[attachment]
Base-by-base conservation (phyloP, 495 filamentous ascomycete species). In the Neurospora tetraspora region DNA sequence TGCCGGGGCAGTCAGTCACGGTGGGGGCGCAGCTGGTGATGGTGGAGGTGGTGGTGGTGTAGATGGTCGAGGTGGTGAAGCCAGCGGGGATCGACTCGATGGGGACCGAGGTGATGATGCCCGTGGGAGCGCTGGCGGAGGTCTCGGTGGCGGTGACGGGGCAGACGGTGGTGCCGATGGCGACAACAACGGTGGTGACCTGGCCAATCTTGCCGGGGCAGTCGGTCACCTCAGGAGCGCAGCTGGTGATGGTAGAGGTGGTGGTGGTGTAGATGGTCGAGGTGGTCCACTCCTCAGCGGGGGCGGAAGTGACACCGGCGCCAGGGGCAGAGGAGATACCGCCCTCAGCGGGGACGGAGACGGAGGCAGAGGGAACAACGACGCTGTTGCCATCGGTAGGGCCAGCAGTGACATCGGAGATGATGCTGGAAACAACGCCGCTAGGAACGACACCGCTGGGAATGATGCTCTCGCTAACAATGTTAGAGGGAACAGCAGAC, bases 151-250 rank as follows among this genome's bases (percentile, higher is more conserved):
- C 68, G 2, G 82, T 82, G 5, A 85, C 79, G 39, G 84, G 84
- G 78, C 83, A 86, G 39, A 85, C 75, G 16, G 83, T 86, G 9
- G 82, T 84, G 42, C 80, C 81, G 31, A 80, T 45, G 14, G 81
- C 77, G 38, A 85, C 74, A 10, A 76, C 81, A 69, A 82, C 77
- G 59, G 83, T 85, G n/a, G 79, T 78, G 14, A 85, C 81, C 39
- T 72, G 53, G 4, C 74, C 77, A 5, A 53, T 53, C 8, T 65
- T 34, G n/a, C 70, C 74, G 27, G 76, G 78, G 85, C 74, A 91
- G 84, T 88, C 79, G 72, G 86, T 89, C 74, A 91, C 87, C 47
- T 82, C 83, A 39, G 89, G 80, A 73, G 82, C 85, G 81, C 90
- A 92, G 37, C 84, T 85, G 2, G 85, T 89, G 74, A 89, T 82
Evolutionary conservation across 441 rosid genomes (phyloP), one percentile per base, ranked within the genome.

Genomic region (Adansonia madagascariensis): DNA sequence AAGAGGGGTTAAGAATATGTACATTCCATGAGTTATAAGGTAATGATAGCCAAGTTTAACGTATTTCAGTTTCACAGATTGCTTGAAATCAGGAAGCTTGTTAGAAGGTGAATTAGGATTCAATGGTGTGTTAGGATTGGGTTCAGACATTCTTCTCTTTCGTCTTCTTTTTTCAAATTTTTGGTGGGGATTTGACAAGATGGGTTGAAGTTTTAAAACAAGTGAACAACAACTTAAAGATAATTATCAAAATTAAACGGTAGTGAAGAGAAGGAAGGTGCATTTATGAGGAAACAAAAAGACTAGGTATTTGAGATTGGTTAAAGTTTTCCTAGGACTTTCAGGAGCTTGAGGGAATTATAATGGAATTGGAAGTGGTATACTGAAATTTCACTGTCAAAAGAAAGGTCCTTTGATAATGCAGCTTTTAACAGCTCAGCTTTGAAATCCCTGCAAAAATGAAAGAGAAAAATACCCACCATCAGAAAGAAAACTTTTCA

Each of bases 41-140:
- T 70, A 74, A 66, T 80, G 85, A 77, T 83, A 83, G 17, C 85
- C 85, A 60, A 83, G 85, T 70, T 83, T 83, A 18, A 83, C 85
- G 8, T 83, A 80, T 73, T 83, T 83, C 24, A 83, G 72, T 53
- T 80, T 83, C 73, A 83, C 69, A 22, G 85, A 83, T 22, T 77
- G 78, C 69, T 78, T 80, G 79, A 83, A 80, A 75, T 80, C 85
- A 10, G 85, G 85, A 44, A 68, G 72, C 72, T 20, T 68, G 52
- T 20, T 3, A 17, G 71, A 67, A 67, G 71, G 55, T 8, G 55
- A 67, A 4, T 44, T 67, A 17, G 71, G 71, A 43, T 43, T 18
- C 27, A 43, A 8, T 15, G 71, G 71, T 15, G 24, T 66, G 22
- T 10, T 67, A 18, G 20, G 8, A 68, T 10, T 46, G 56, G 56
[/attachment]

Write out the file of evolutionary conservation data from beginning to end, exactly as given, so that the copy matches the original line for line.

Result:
Base-by-base conservation (phyloP, 495 filamentous ascomycete species). In the Neurospora tetraspora region DNA sequence TGCCGGGGCAGTCAGTCACGGTGGGGGCGCAGCTGGTGATGGTGGAGGTGGTGGTGGTGTAGATGGTCGAGGTGGTGAAGCCAGCGGGGATCGACTCGATGGGGACCGAGGTGATGATGCCCGTGGGAGCGCTGGCGGAGGTCTCGGTGGCGGTGACGGGGCAGACGGTGGTGCCGATGGCGACAACAACGGTGGTGACCTGGCCAATCTTGCCGGGGCAGTCGGTCACCTCAGGAGCGCAGCTGGTGATGGTAGAGGTGGTGGTGGTGTAGATGGTCGAGGTGGTCCACTCCTCAGCGGGGGCGGAAGTGACACCGGCGCCAGGGGCAGAGGAGATACCGCCCTCAGCGGGGACGGAGACGGAGGCAGAGGGAACAACGACGCTGTTGCCATCGGTAGGGCCAGCAGTGACATCGGAGATGATGCTGGAAACAACGCCGCTAGGAACGACACCGCTGGGAATGATGCTCTCGCTAACAATGTTAGAGGGAACAGCAGAC, bases 151-250 rank as follows among this genome's bases (percentile, higher is more conserved):
- C 68, G 2, G 82, T 82, G 5, A 85, C 79, G 39, G 84, G 84
- G 78, C 83, A 86, G 39, A 85, C 75, G 16, G 83, T 86, G 9
- G 82, T 84, G 42, C 80, C 81, G 31, A 80, T 45, G 14, G 81
- C 77, G 38, A 85, C 74, A 10, A 76, C 81, A 69, A 82, C 77
- G 59, G 83, T 85, G n/a, G 79, T 78, G 14, A 85, C 81, C 39
- T 72, G 53, G 4, C 74, C 77, A 5, A 53, T 53, C 8, T 65
- T 34, G n/a, C 70, C 74, G 27, G 76, G 78, G 85, C 74, A 91
- G 84, T 88, C 79, G 72, G 86, T 89, C 74, A 91, C 87, C 47
- T 82, C 83, A 39, G 89, G 80, A 73, G 82, C 85, G 81, C 90
- A 92, G 37, C 84, T 85, G 2, G 85, T 89, G 74, A 89, T 82
Evolutionary conservation across 441 rosid genomes (phyloP), one percentile per base, ranked within the genome.

Genomic region (Adansonia madagascariensis): DNA sequence AAGAGGGGTTAAGAATATGTACATTCCATGAGTTATAAGGTAATGATAGCCAAGTTTAACGTATTTCAGTTTCACAGATTGCTTGAAATCAGGAAGCTTGTTAGAAGGTGAATTAGGATTCAATGGTGTGTTAGGATTGGGTTCAGACATTCTTCTCTTTCGTCTTCTTTTTTCAAATTTTTGGTGGGGATTTGACAAGATGGGTTGAAGTTTTAAAACAAGTGAACAACAACTTAAAGATAATTATCAAAATTAAACGGTAGTGAAGAGAAGGAAGGTGCATTTATGAGGAAACAAAAAGACTAGGTATTTGAGATTGGTTAAAGTTTTCCTAGGACTTTCAGGAGCTTGAGGGAATTATAATGGAATTGGAAGTGGTATACTGAAATTTCACTGTCAAAAGAAAGGTCCTTTGATAATGCAGCTTTTAACAGCTCAGCTTTGAAATCCCTGCAAAAATGAAAGAGAAAAATACCCACCATCAGAAAGAAAACTTTTCA

Each of bases 41-140:
- T 70, A 74, A 66, T 80, G 85, A 77, T 83, A 83, G 17, C 85
- C 85, A 60, A 83, G 85, T 70, T 83, T 83, A 18, A 83, C 85
- G 8, T 83, A 80, T 73, T 83, T 83, C 24, A 83, G 72, T 53
- T 80, T 83, C 73, A 83, C 69, A 22, G 85, A 83, T 22, T 77
- G 78, C 69, T 78, T 80, G 79, A 83, A 80, A 75, T 80, C 85
- A 10, G 85, G 85, A 44, A 68, G 72, C 72, T 20, T 68, G 52
- T 20, T 3, A 17, G 71, A 67, A 67, G 71, G 55, T 8, G 55
- A 67, A 4, T 44, T 67, A 17, G 71, G 71, A 43, T 43, T 18
- C 27, A 43, A 8, T 15, G 71, G 71, T 15, G 24, T 66, G 22
- T 10, T 67, A 18, G 20, G 8, A 68, T 10, T 46, G 56, G 56